Further analysis of the predictability of corneal endothelial cell density estimates when polymegethism is present

Michael J. Doughty

Research output: Contribution to journalArticle

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Abstract

Purpose:
To assess variability in endothelial cell density (ECD) estimates when polymegethism (variance in cell areas) is present.

Methods:
Using noncontact specular microscope images of the corneal endothelium, 4 sets of 20 cases were selected, which included 200 cells and had coefficient of variation values of less than 30% (group 1), 31%–40% (group 2), 41%–50% (group 3), and over 50% (group 4). A stepwise analysis was undertaken, 20 cells at a time, of the ECD estimates when using different numbers of cells for the calculations.

Results:
The net differences in ECD estimates when comparing sets of 20 cells with 200 cells were 5.0% ± 3.9%, 8.1% ± 7.3%, 11.3% ± 9.4%, and 14.5% ± 12.4% for groups 1 to 4, respectively. For measures on 100 cells per image, the predicted variances in ECD values were 5.6%, 8.8%, 11.1%, and 13.7% for the 4 groups.

Conclusions:
Higher values of corneal endothelial polymegethism result in predictable increases in the variability (uncertainty) in ECD estimates, thus reducing the “accuracy” of ECD values. There is no obvious utility in assessing more than 100 cells in such endothelia.
Original languageEnglish
Pages (from-to)973-979
Number of pages7
JournalCornea
Volume36
Issue number8
Early online date13 Jun 2017
DOIs
Publication statusPublished - Aug 2017

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Endothelial Cells
Cell Count
Corneal Endothelium
Uncertainty
Endothelium

Keywords

  • cornea
  • vision sciences

Cite this

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title = "Further analysis of the predictability of corneal endothelial cell density estimates when polymegethism is present",
abstract = "Purpose:To assess variability in endothelial cell density (ECD) estimates when polymegethism (variance in cell areas) is present.Methods:Using noncontact specular microscope images of the corneal endothelium, 4 sets of 20 cases were selected, which included 200 cells and had coefficient of variation values of less than 30{\%} (group 1), 31{\%}–40{\%} (group 2), 41{\%}–50{\%} (group 3), and over 50{\%} (group 4). A stepwise analysis was undertaken, 20 cells at a time, of the ECD estimates when using different numbers of cells for the calculations.Results:The net differences in ECD estimates when comparing sets of 20 cells with 200 cells were 5.0{\%} ± 3.9{\%}, 8.1{\%} ± 7.3{\%}, 11.3{\%} ± 9.4{\%}, and 14.5{\%} ± 12.4{\%} for groups 1 to 4, respectively. For measures on 100 cells per image, the predicted variances in ECD values were 5.6{\%}, 8.8{\%}, 11.1{\%}, and 13.7{\%} for the 4 groups.Conclusions:Higher values of corneal endothelial polymegethism result in predictable increases in the variability (uncertainty) in ECD estimates, thus reducing the “accuracy” of ECD values. There is no obvious utility in assessing more than 100 cells in such endothelia.",
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Further analysis of the predictability of corneal endothelial cell density estimates when polymegethism is present. / Doughty, Michael J.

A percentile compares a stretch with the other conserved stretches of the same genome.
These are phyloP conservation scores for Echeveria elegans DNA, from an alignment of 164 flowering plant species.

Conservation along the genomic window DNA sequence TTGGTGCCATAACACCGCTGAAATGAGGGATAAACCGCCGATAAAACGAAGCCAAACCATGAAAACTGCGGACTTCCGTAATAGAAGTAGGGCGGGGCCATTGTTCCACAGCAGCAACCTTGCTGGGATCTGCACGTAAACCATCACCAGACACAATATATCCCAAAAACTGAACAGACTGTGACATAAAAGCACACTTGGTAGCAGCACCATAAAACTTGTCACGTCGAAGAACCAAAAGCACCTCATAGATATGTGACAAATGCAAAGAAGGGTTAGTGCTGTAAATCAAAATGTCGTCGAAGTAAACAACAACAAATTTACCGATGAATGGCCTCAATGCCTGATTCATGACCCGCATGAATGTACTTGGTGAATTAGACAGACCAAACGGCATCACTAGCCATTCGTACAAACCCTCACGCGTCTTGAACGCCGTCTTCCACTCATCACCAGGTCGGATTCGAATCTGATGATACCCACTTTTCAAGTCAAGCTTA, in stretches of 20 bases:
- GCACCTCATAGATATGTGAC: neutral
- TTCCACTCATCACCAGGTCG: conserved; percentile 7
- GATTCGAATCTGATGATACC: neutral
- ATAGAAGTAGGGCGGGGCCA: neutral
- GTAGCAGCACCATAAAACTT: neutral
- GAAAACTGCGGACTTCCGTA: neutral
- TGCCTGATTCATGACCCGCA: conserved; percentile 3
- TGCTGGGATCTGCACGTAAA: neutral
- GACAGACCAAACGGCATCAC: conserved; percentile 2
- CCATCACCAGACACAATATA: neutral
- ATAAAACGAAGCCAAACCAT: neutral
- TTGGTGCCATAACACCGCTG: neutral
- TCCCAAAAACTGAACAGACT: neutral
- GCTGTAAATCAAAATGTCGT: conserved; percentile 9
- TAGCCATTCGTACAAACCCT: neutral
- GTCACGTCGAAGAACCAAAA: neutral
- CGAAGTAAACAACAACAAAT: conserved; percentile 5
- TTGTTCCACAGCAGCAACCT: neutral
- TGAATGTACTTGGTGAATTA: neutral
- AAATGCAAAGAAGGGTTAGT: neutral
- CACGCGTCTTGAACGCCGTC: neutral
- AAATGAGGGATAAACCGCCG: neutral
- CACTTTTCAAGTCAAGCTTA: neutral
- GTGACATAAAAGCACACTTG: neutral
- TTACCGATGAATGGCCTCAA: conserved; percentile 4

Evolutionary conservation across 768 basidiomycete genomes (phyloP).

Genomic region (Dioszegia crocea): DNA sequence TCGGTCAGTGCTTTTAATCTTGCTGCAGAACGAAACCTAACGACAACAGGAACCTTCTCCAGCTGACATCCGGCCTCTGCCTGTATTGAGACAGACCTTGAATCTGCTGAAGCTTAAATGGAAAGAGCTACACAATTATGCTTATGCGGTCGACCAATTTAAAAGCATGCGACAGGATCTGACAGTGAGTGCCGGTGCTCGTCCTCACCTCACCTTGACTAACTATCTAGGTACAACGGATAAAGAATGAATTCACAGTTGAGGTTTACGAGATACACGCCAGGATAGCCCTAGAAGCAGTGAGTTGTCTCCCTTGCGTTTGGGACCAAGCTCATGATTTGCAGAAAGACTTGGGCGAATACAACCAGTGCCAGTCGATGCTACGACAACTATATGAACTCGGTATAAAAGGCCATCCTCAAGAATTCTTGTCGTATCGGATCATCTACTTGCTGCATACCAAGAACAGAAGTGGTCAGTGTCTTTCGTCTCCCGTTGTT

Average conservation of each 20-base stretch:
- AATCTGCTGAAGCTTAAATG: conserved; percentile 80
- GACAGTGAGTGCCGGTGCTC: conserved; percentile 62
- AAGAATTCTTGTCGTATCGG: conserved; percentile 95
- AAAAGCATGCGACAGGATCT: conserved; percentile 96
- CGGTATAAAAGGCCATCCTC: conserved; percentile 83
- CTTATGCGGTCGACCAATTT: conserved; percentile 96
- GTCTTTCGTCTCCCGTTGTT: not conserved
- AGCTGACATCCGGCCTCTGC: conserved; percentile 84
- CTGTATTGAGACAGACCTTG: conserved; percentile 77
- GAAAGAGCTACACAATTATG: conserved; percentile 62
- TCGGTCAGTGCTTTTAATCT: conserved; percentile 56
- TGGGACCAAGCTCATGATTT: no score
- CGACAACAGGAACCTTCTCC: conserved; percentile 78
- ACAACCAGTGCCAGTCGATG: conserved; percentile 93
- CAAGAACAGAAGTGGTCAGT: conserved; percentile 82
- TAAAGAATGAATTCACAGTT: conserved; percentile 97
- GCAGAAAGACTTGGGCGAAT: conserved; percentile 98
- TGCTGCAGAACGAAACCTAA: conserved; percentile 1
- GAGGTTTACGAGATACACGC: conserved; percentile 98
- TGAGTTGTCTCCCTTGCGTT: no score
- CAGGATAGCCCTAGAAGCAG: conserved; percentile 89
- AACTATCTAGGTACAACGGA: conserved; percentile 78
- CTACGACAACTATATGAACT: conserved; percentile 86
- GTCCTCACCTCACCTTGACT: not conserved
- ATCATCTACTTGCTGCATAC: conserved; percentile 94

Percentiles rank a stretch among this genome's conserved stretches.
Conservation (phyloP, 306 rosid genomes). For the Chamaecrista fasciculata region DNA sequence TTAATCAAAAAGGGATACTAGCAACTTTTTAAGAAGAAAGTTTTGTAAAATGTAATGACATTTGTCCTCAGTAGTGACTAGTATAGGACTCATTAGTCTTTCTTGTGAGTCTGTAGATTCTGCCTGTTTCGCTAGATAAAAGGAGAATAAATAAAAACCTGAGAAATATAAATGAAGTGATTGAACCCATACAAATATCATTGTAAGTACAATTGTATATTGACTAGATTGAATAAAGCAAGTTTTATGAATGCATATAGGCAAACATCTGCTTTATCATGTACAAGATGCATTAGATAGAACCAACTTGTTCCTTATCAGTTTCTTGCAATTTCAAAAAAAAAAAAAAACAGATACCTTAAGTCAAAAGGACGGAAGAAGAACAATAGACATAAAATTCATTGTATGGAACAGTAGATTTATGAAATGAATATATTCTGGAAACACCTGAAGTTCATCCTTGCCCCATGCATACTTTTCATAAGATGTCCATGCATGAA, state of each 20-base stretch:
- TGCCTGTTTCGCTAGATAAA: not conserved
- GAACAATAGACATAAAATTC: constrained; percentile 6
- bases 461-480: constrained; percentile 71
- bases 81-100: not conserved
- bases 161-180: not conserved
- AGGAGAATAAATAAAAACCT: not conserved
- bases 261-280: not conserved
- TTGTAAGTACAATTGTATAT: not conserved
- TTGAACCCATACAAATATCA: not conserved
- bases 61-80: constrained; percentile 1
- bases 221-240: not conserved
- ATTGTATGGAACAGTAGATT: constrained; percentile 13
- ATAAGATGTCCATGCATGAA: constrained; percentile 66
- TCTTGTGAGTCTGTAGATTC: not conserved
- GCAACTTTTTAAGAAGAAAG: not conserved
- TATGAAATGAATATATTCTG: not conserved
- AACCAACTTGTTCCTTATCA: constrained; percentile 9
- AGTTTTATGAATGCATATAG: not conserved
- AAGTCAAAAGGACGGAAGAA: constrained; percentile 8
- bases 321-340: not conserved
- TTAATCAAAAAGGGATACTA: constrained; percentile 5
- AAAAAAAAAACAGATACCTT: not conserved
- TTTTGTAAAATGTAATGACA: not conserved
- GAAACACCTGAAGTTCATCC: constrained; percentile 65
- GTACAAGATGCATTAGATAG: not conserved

In: Cornea, Vol. 36, No. 8, 08.2017, p. 973-979.

Research output: Contribution to journalArticle

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N2 - Purpose:To assess variability in endothelial cell density (ECD) estimates when polymegethism (variance in cell areas) is present.Methods:Using noncontact specular microscope images of the corneal endothelium, 4 sets of 20 cases were selected, which included 200 cells and had coefficient of variation values of less than 30% (group 1), 31%–40% (group 2), 41%–50% (group 3), and over 50% (group 4). A stepwise analysis was undertaken, 20 cells at a time, of the ECD estimates when using different numbers of cells for the calculations.Results:The net differences in ECD estimates when comparing sets of 20 cells with 200 cells were 5.0% ± 3.9%, 8.1% ± 7.3%, 11.3% ± 9.4%, and 14.5% ± 12.4% for groups 1 to 4, respectively. For measures on 100 cells per image, the predicted variances in ECD values were 5.6%, 8.8%, 11.1%, and 13.7% for the 4 groups.Conclusions:Higher values of corneal endothelial polymegethism result in predictable increases in the variability (uncertainty) in ECD estimates, thus reducing the “accuracy” of ECD values. There is no obvious utility in assessing more than 100 cells in such endothelia.

AB - Purpose:To assess variability in endothelial cell density (ECD) estimates when polymegethism (variance in cell areas) is present.Methods:Using noncontact specular microscope images of the corneal endothelium, 4 sets of 20 cases were selected, which included 200 cells and had coefficient of variation values of less than 30% (group 1), 31%–40% (group 2), 41%–50% (group 3), and over 50% (group 4). A stepwise analysis was undertaken, 20 cells at a time, of the ECD estimates when using different numbers of cells for the calculations.Results:The net differences in ECD estimates when comparing sets of 20 cells with 200 cells were 5.0% ± 3.9%, 8.1% ± 7.3%, 11.3% ± 9.4%, and 14.5% ± 12.4% for groups 1 to 4, respectively. For measures on 100 cells per image, the predicted variances in ECD values were 5.6%, 8.8%, 11.1%, and 13.7% for the 4 groups.Conclusions:Higher values of corneal endothelial polymegethism result in predictable increases in the variability (uncertainty) in ECD estimates, thus reducing the “accuracy” of ECD values. There is no obvious utility in assessing more than 100 cells in such endothelia.

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